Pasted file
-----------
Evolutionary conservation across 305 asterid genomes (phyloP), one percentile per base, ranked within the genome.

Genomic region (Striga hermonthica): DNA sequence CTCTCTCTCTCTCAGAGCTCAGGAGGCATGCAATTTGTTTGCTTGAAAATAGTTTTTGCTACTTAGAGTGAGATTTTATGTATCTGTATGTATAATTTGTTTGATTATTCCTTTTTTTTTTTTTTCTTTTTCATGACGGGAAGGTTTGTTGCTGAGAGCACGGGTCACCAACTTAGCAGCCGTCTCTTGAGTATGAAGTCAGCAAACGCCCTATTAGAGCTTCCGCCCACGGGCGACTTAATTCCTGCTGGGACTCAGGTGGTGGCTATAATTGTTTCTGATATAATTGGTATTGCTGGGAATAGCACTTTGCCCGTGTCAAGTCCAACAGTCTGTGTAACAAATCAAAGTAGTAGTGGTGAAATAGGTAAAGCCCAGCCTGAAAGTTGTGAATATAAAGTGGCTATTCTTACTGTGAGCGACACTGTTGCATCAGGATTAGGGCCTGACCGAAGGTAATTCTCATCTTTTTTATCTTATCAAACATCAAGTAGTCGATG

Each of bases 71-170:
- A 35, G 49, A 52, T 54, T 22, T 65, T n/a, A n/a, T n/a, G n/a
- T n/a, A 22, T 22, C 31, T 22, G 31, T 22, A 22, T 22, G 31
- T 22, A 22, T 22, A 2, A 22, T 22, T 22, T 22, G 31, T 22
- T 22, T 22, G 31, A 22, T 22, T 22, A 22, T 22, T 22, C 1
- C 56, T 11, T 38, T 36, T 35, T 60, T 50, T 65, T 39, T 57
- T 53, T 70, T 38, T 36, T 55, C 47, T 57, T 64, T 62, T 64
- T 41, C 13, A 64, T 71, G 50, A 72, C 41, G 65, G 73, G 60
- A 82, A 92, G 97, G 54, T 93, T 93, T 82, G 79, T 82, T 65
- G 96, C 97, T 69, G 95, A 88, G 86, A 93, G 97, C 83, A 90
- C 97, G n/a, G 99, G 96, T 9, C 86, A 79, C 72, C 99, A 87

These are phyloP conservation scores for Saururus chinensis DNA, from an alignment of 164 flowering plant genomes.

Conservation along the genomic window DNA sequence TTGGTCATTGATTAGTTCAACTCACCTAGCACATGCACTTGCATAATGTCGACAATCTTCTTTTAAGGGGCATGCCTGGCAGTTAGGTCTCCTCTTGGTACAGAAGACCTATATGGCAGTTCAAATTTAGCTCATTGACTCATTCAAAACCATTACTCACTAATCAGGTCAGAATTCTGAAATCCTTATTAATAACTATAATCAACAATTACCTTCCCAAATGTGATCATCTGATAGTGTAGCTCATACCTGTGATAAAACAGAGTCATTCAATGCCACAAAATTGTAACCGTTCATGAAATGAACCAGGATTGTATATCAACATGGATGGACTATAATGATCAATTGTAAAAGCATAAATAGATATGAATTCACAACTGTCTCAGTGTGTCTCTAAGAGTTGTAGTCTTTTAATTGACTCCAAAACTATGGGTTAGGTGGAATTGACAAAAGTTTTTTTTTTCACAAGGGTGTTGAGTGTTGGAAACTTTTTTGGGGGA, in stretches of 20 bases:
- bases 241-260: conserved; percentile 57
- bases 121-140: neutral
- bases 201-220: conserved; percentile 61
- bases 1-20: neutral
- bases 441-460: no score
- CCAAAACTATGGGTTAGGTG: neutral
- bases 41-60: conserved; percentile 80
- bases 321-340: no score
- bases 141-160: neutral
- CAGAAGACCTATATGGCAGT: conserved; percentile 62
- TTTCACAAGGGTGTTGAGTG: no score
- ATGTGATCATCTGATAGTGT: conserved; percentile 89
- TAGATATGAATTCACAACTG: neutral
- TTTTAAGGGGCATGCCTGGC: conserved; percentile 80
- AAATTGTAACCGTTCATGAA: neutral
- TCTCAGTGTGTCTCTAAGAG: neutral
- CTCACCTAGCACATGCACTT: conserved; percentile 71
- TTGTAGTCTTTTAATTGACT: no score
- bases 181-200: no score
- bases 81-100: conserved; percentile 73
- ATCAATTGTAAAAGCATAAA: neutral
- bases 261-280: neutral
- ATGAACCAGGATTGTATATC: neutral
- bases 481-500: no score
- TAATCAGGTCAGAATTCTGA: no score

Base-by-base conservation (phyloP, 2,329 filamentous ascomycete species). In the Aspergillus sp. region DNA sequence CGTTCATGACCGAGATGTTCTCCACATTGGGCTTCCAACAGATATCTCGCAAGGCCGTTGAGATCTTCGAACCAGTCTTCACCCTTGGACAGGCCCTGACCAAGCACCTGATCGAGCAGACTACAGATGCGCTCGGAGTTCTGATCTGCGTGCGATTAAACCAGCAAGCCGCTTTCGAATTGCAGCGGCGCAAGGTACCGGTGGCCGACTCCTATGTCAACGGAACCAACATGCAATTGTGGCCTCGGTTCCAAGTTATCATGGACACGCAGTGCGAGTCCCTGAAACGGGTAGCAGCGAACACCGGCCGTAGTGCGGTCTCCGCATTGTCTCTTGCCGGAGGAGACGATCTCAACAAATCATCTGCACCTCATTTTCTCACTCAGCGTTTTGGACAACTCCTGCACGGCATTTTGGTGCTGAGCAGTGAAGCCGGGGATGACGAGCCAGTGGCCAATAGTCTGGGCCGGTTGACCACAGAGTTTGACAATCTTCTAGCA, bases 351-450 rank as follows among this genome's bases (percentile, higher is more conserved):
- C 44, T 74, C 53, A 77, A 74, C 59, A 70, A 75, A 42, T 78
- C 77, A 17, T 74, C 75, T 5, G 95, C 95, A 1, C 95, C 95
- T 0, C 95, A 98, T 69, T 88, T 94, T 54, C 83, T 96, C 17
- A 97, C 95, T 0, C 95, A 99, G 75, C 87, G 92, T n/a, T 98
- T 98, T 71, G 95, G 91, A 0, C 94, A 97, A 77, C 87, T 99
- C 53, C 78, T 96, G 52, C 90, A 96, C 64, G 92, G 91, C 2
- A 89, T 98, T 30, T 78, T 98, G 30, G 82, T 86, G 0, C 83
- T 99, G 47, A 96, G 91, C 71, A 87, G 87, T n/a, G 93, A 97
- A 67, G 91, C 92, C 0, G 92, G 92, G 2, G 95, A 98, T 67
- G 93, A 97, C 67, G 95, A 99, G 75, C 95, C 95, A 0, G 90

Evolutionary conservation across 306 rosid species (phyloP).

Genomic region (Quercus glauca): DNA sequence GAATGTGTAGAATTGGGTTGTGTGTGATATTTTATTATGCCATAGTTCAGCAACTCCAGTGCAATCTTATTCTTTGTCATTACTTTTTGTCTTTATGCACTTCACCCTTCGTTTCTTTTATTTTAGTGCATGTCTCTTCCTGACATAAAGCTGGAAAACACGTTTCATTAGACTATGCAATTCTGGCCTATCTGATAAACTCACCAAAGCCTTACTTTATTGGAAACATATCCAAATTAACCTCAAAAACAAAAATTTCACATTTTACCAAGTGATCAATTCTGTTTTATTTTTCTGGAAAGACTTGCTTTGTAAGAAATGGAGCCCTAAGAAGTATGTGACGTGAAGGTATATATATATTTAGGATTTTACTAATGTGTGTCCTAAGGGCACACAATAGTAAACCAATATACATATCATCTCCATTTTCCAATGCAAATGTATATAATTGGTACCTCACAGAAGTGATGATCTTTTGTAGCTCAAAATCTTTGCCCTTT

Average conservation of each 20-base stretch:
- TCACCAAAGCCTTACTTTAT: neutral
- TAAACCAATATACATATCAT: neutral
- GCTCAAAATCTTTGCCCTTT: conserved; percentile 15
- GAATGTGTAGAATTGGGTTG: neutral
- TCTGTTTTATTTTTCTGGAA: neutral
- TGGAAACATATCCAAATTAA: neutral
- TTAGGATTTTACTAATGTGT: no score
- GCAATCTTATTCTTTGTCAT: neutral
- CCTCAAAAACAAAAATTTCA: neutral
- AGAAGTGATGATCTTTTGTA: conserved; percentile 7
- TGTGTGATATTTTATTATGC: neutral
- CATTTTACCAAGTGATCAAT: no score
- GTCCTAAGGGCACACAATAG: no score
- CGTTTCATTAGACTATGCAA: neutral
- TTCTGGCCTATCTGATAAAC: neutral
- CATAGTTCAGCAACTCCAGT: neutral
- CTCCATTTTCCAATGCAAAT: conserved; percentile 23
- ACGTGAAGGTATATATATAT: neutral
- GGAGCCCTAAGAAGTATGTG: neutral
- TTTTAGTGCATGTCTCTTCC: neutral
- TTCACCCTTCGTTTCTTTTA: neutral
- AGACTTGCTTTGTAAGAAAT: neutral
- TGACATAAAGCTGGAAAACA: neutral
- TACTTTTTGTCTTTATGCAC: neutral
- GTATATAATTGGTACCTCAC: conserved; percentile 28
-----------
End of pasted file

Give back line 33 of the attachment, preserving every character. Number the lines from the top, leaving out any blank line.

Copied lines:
- TTGTAGTCTTTTAATTGACT: no score